Friday, March 7, 2008

Yoga and Depression

This post is about Yoga and how it can benefit those suffering from depression. I am not against a person seeking the traditional therapies such as psychotherapy and medication, but there are natural alternative therapies that can compliment talk therapy and medications. I did therapy and medication when my depression was severe, and it saved my life.

Now, that my depression has lessened, I feel it can be managed with prayer, yoga, meditation, and holistic medicines. Yoga and meditation can also be combined with traditional therapies until you have your depression under control. Also, possibly through yoga and meditation one can cut back on the medications.

Everyone feels "blue" from time to time, but when depression deepens or persists for a long time, it can suppress your energy for living and make you more vulnerable to disease by dampening the immune system. Depression is sometimes a warning that may help you to protect your mental and physical health. It can be viewed as a signpost, signaling "It’s time for a change.”

Yoga, or "Yog" as it is traditionally called, means "Union with the Divine." It is a science of Self which dates back more than 5,000 years, orginating in India. There is no Eastern spiritual or religious practice that has not been directly or indirectly influenced by this path. The first thing a depressed person stops doing is moving. Regular exercise becomes intolerable.

But Yoga exercise, starting with as few as three poses a day in just a few minutes’ time, coupled with correct breath patterns, can become so pleasant to you that soon you will want to do more and more. The heavy, unmoving feeling of depression will be gone. Yoga exercises put pressure on glands and organs, helping them to produce the soothing, healing chemical balance that is needed to feel well and be well.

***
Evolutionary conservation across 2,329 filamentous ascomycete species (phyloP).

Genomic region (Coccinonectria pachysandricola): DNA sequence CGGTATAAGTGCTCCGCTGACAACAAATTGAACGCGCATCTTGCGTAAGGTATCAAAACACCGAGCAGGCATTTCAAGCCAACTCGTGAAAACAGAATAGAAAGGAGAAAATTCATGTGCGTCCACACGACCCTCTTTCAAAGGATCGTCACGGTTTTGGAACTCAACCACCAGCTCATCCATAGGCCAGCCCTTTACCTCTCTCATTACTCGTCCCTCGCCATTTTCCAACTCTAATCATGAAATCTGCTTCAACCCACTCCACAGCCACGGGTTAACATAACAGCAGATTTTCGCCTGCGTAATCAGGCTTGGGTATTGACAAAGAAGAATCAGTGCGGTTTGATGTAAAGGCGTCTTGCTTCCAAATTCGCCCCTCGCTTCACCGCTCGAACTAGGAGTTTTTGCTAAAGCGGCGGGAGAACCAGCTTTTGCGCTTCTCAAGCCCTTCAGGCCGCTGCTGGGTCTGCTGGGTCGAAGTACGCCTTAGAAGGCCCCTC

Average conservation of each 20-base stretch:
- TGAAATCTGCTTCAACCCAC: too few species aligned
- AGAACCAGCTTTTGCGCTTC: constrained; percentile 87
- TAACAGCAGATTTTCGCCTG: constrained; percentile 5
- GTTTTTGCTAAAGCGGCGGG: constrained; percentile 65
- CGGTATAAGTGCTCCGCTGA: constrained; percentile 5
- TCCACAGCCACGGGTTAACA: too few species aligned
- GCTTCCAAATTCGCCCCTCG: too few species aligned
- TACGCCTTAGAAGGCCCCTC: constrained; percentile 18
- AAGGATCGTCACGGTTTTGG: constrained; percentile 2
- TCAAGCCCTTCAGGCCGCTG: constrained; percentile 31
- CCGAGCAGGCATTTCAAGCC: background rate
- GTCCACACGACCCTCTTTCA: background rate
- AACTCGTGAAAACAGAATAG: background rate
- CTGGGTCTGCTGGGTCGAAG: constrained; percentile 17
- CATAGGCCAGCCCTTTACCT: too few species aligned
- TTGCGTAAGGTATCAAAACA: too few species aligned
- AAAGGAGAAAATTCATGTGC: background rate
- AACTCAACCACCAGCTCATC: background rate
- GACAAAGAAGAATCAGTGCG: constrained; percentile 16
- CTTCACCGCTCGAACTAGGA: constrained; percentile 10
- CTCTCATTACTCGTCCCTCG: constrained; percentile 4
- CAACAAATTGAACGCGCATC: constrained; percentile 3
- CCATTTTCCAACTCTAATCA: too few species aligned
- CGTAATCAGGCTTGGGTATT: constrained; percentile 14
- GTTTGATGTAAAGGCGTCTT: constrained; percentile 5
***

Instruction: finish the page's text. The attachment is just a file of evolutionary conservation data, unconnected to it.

Yoga exercises improve circulation, sending invigorating oxygen to your brain and all your muscles. The stretching and strengthening movements flush toxins from the body as well.


Often depression sneaks in slowly, as breathing patterns change from too much sitting at a desk, stress, age, or illness. The deep, invigorating breath techniques of Yoga bring large amounts of fresh oxygen to the brain and other parts of the body. Like a spring wind, it blows through the system bringing new light and strength to the unused parts of the body and mind where depression hides.

Complete relaxation and meditation practice show you how to access the strength and power of your inner self for a support system that keeps you going through all the ups and downs of your life. Meditation and yoga poses can help you attack the root cause of depression - the feeling that you can't handle the demands of your life. It tones the nervous system, stimulates circulation, promotes concentration, and energizes your mind and body.

Practice a daily yoga routine that includes 30 minutes of meditation and at least 20 minutes of poses. Yoga stretching exercises help improve blood circulation making it easier to break through the lethargy that often accompanies depression.

Amy Weintraub, author of the bestseller, “Yoga for Depression” also suffered from depression for years. “Yogis have always believed that depression is that separation from our source. Yoga, including postures, breathing exercises and meditation is the science of positive mental health. Practice Yoga regularly and it will strip away the obstacles that separate you from your source. You will begin to recognize your wholeness. Practice Yoga every day and it will change your life. It changed my life and the lives of many of my students.”

Ms. Weintraub, makes it clear she doesn't recommend yoga as a substitute for conventional medical treatment for depression." Yoga is not instead of psychotherapy or medication," she said. "It's in addition."

Sources:
ABC of Yoga.com
Alternative DepressantTherapy.com
Holisticonline.com
AmericanYogaAssociation.org
Yoga.ygoy.com
Yogafordepression.com
Yogajournal.com

No comments:

Follow by Email

Goodreads.com

read